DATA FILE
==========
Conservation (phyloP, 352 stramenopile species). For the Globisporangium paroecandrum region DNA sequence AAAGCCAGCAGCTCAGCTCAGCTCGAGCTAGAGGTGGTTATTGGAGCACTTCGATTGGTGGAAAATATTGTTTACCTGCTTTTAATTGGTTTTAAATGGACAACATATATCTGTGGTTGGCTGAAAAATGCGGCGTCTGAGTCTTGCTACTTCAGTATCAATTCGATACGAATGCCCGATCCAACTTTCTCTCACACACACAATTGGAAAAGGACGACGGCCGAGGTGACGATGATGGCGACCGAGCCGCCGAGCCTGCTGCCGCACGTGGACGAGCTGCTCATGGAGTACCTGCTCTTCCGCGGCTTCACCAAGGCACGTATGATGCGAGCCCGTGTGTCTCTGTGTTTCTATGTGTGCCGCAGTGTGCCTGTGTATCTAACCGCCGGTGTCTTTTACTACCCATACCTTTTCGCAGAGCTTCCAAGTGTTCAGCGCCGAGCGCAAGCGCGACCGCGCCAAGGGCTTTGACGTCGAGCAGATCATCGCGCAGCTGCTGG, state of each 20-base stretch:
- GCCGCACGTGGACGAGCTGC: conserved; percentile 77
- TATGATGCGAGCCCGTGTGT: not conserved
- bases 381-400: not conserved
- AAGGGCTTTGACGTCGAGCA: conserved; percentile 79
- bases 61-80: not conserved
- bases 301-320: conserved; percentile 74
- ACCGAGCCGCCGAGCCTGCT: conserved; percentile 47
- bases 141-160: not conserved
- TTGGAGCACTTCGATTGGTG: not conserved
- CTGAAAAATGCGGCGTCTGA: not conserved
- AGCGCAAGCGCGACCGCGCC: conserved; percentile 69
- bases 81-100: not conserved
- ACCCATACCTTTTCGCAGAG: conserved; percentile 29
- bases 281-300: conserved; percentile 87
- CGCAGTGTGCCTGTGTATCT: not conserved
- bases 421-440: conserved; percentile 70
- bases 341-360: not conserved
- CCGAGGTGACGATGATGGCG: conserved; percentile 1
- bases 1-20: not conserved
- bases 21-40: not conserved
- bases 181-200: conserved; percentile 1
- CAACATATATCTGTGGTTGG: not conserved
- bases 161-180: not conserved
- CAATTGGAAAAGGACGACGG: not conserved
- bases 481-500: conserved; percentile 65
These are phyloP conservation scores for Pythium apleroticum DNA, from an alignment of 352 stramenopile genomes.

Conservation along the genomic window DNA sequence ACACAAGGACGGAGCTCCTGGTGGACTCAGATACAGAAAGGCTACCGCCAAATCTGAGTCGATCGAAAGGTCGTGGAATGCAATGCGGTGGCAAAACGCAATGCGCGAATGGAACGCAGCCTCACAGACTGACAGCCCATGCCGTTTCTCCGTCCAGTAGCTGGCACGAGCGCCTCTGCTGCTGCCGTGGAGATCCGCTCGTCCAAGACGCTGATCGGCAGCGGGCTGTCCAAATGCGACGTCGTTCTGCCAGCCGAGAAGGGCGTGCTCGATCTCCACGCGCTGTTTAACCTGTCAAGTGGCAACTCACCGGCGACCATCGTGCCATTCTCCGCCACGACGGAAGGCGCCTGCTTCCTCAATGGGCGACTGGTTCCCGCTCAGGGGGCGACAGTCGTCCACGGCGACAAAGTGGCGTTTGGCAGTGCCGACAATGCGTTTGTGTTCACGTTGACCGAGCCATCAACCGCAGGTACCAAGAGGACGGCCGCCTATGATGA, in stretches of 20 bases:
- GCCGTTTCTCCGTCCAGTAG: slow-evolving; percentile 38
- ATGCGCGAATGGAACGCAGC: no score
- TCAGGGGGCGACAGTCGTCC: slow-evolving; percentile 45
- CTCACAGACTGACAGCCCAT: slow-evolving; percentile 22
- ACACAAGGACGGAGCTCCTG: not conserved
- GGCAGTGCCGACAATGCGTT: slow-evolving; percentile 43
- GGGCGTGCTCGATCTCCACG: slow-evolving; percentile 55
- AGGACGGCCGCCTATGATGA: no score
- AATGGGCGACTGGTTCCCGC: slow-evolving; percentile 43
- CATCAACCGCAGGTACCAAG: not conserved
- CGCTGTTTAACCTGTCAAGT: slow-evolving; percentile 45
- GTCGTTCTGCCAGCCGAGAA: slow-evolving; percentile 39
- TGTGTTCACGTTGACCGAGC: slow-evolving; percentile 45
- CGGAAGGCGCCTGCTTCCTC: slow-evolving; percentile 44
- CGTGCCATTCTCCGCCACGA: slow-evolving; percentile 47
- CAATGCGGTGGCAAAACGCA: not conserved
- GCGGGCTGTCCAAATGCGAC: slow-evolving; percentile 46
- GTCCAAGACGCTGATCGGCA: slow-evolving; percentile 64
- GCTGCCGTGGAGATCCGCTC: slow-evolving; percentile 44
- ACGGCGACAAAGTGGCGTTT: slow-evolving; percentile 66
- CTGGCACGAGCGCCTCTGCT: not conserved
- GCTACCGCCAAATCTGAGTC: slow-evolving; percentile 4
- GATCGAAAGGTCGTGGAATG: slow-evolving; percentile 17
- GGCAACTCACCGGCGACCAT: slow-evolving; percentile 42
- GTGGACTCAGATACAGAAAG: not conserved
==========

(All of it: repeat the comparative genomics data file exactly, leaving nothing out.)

Conservation (phyloP, 352 stramenopile species). For the Globisporangium paroecandrum region DNA sequence AAAGCCAGCAGCTCAGCTCAGCTCGAGCTAGAGGTGGTTATTGGAGCACTTCGATTGGTGGAAAATATTGTTTACCTGCTTTTAATTGGTTTTAAATGGACAACATATATCTGTGGTTGGCTGAAAAATGCGGCGTCTGAGTCTTGCTACTTCAGTATCAATTCGATACGAATGCCCGATCCAACTTTCTCTCACACACACAATTGGAAAAGGACGACGGCCGAGGTGACGATGATGGCGACCGAGCCGCCGAGCCTGCTGCCGCACGTGGACGAGCTGCTCATGGAGTACCTGCTCTTCCGCGGCTTCACCAAGGCACGTATGATGCGAGCCCGTGTGTCTCTGTGTTTCTATGTGTGCCGCAGTGTGCCTGTGTATCTAACCGCCGGTGTCTTTTACTACCCATACCTTTTCGCAGAGCTTCCAAGTGTTCAGCGCCGAGCGCAAGCGCGACCGCGCCAAGGGCTTTGACGTCGAGCAGATCATCGCGCAGCTGCTGG, state of each 20-base stretch:
- GCCGCACGTGGACGAGCTGC: conserved; percentile 77
- TATGATGCGAGCCCGTGTGT: not conserved
- bases 381-400: not conserved
- AAGGGCTTTGACGTCGAGCA: conserved; percentile 79
- bases 61-80: not conserved
- bases 301-320: conserved; percentile 74
- ACCGAGCCGCCGAGCCTGCT: conserved; percentile 47
- bases 141-160: not conserved
- TTGGAGCACTTCGATTGGTG: not conserved
- CTGAAAAATGCGGCGTCTGA: not conserved
- AGCGCAAGCGCGACCGCGCC: conserved; percentile 69
- bases 81-100: not conserved
- ACCCATACCTTTTCGCAGAG: conserved; percentile 29
- bases 281-300: conserved; percentile 87
- CGCAGTGTGCCTGTGTATCT: not conserved
- bases 421-440: conserved; percentile 70
- bases 341-360: not conserved
- CCGAGGTGACGATGATGGCG: conserved; percentile 1
- bases 1-20: not conserved
- bases 21-40: not conserved
- bases 181-200: conserved; percentile 1
- CAACATATATCTGTGGTTGG: not conserved
- bases 161-180: not conserved
- CAATTGGAAAAGGACGACGG: not conserved
- bases 481-500: conserved; percentile 65
These are phyloP conservation scores for Pythium apleroticum DNA, from an alignment of 352 stramenopile genomes.

Conservation along the genomic window DNA sequence ACACAAGGACGGAGCTCCTGGTGGACTCAGATACAGAAAGGCTACCGCCAAATCTGAGTCGATCGAAAGGTCGTGGAATGCAATGCGGTGGCAAAACGCAATGCGCGAATGGAACGCAGCCTCACAGACTGACAGCCCATGCCGTTTCTCCGTCCAGTAGCTGGCACGAGCGCCTCTGCTGCTGCCGTGGAGATCCGCTCGTCCAAGACGCTGATCGGCAGCGGGCTGTCCAAATGCGACGTCGTTCTGCCAGCCGAGAAGGGCGTGCTCGATCTCCACGCGCTGTTTAACCTGTCAAGTGGCAACTCACCGGCGACCATCGTGCCATTCTCCGCCACGACGGAAGGCGCCTGCTTCCTCAATGGGCGACTGGTTCCCGCTCAGGGGGCGACAGTCGTCCACGGCGACAAAGTGGCGTTTGGCAGTGCCGACAATGCGTTTGTGTTCACGTTGACCGAGCCATCAACCGCAGGTACCAAGAGGACGGCCGCCTATGATGA, in stretches of 20 bases:
- GCCGTTTCTCCGTCCAGTAG: slow-evolving; percentile 38
- ATGCGCGAATGGAACGCAGC: no score
- TCAGGGGGCGACAGTCGTCC: slow-evolving; percentile 45
- CTCACAGACTGACAGCCCAT: slow-evolving; percentile 22
- ACACAAGGACGGAGCTCCTG: not conserved
- GGCAGTGCCGACAATGCGTT: slow-evolving; percentile 43
- GGGCGTGCTCGATCTCCACG: slow-evolving; percentile 55
- AGGACGGCCGCCTATGATGA: no score
- AATGGGCGACTGGTTCCCGC: slow-evolving; percentile 43
- CATCAACCGCAGGTACCAAG: not conserved
- CGCTGTTTAACCTGTCAAGT: slow-evolving; percentile 45
- GTCGTTCTGCCAGCCGAGAA: slow-evolving; percentile 39
- TGTGTTCACGTTGACCGAGC: slow-evolving; percentile 45
- CGGAAGGCGCCTGCTTCCTC: slow-evolving; percentile 44
- CGTGCCATTCTCCGCCACGA: slow-evolving; percentile 47
- CAATGCGGTGGCAAAACGCA: not conserved
- GCGGGCTGTCCAAATGCGAC: slow-evolving; percentile 46
- GTCCAAGACGCTGATCGGCA: slow-evolving; percentile 64
- GCTGCCGTGGAGATCCGCTC: slow-evolving; percentile 44
- ACGGCGACAAAGTGGCGTTT: slow-evolving; percentile 66
- CTGGCACGAGCGCCTCTGCT: not conserved
- GCTACCGCCAAATCTGAGTC: slow-evolving; percentile 4
- GATCGAAAGGTCGTGGAATG: slow-evolving; percentile 17
- GGCAACTCACCGGCGACCAT: slow-evolving; percentile 42
- GTGGACTCAGATACAGAAAG: not conserved